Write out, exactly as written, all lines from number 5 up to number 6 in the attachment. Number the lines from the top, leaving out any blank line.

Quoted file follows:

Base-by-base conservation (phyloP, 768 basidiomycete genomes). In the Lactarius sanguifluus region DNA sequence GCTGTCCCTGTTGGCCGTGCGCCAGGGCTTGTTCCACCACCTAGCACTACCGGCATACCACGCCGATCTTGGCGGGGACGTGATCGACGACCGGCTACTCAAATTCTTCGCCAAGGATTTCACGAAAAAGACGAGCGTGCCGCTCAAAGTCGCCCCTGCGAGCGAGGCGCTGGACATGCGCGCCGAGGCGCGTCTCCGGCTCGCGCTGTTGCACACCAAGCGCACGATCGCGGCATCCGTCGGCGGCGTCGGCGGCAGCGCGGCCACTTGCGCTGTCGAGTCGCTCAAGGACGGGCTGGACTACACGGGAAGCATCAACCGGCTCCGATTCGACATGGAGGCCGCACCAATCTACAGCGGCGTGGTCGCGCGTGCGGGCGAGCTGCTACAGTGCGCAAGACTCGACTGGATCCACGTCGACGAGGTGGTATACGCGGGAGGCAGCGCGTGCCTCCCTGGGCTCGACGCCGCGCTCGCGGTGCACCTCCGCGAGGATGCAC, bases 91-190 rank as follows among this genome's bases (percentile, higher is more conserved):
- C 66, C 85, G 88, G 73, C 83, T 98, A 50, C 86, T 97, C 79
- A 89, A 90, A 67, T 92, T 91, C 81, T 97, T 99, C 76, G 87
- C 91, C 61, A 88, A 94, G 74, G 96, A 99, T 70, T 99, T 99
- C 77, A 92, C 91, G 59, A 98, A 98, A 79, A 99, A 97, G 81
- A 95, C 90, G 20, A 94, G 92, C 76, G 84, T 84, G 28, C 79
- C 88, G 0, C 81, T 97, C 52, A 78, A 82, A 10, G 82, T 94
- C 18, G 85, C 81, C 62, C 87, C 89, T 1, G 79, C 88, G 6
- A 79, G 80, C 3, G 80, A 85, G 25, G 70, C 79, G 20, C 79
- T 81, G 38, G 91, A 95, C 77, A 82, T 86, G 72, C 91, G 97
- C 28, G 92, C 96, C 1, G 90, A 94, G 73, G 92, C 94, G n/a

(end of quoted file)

- C 77, A 92, C 91, G 59, A 98, A 98, A 79, A 99, A 97, G 81
- A 95, C 90, G 20, A 94, G 92, C 76, G 84, T 84, G 28, C 79